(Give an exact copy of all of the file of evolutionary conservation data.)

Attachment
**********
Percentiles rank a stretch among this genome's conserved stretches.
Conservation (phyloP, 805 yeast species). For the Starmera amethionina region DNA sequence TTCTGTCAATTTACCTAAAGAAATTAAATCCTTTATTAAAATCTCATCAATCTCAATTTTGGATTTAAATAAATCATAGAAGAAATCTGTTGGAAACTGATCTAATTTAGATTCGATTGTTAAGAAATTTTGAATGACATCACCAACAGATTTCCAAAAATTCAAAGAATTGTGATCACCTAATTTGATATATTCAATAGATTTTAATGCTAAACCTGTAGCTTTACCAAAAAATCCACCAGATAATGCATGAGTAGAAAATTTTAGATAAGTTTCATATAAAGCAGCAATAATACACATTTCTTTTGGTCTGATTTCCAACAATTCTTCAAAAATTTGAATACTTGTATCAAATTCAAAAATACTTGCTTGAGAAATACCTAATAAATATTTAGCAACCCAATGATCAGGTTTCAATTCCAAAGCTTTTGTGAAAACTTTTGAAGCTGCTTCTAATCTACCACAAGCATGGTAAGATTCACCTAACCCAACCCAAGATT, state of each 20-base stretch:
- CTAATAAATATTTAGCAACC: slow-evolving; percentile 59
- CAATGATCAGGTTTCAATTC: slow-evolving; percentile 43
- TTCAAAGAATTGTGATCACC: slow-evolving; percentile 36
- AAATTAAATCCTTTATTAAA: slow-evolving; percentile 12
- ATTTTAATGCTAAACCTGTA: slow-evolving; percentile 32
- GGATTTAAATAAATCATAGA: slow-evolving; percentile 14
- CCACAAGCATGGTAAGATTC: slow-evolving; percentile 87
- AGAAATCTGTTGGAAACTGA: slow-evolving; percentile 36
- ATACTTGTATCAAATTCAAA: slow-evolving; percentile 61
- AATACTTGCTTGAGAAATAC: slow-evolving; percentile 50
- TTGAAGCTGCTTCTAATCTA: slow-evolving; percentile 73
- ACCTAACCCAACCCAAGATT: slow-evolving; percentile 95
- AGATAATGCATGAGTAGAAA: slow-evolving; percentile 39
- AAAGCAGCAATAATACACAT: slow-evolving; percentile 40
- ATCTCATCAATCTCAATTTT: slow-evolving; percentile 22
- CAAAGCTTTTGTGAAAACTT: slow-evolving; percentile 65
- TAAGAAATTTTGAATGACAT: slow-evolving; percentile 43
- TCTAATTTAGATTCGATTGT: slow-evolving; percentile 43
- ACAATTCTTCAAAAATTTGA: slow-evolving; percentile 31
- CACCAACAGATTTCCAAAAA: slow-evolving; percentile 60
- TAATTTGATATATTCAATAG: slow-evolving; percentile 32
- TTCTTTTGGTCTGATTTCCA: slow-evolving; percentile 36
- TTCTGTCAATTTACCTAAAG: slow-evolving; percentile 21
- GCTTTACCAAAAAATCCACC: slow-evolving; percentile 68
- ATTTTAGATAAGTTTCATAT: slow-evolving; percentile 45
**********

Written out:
Percentiles rank a stretch among this genome's conserved stretches.
Conservation (phyloP, 805 yeast species). For the Starmera amethionina region DNA sequence TTCTGTCAATTTACCTAAAGAAATTAAATCCTTTATTAAAATCTCATCAATCTCAATTTTGGATTTAAATAAATCATAGAAGAAATCTGTTGGAAACTGATCTAATTTAGATTCGATTGTTAAGAAATTTTGAATGACATCACCAACAGATTTCCAAAAATTCAAAGAATTGTGATCACCTAATTTGATATATTCAATAGATTTTAATGCTAAACCTGTAGCTTTACCAAAAAATCCACCAGATAATGCATGAGTAGAAAATTTTAGATAAGTTTCATATAAAGCAGCAATAATACACATTTCTTTTGGTCTGATTTCCAACAATTCTTCAAAAATTTGAATACTTGTATCAAATTCAAAAATACTTGCTTGAGAAATACCTAATAAATATTTAGCAACCCAATGATCAGGTTTCAATTCCAAAGCTTTTGTGAAAACTTTTGAAGCTGCTTCTAATCTACCACAAGCATGGTAAGATTCACCTAACCCAACCCAAGATT, state of each 20-base stretch:
- CTAATAAATATTTAGCAACC: slow-evolving; percentile 59
- CAATGATCAGGTTTCAATTC: slow-evolving; percentile 43
- TTCAAAGAATTGTGATCACC: slow-evolving; percentile 36
- AAATTAAATCCTTTATTAAA: slow-evolving; percentile 12
- ATTTTAATGCTAAACCTGTA: slow-evolving; percentile 32
- GGATTTAAATAAATCATAGA: slow-evolving; percentile 14
- CCACAAGCATGGTAAGATTC: slow-evolving; percentile 87
- AGAAATCTGTTGGAAACTGA: slow-evolving; percentile 36
- ATACTTGTATCAAATTCAAA: slow-evolving; percentile 61
- AATACTTGCTTGAGAAATAC: slow-evolving; percentile 50
- TTGAAGCTGCTTCTAATCTA: slow-evolving; percentile 73
- ACCTAACCCAACCCAAGATT: slow-evolving; percentile 95
- AGATAATGCATGAGTAGAAA: slow-evolving; percentile 39
- AAAGCAGCAATAATACACAT: slow-evolving; percentile 40
- ATCTCATCAATCTCAATTTT: slow-evolving; percentile 22
- CAAAGCTTTTGTGAAAACTT: slow-evolving; percentile 65
- TAAGAAATTTTGAATGACAT: slow-evolving; percentile 43
- TCTAATTTAGATTCGATTGT: slow-evolving; percentile 43
- ACAATTCTTCAAAAATTTGA: slow-evolving; percentile 31
- CACCAACAGATTTCCAAAAA: slow-evolving; percentile 60
- TAATTTGATATATTCAATAG: slow-evolving; percentile 32
- TTCTTTTGGTCTGATTTCCA: slow-evolving; percentile 36
- TTCTGTCAATTTACCTAAAG: slow-evolving; percentile 21
- GCTTTACCAAAAAATCCACC: slow-evolving; percentile 68
- ATTTTAGATAAGTTTCATAT: slow-evolving; percentile 45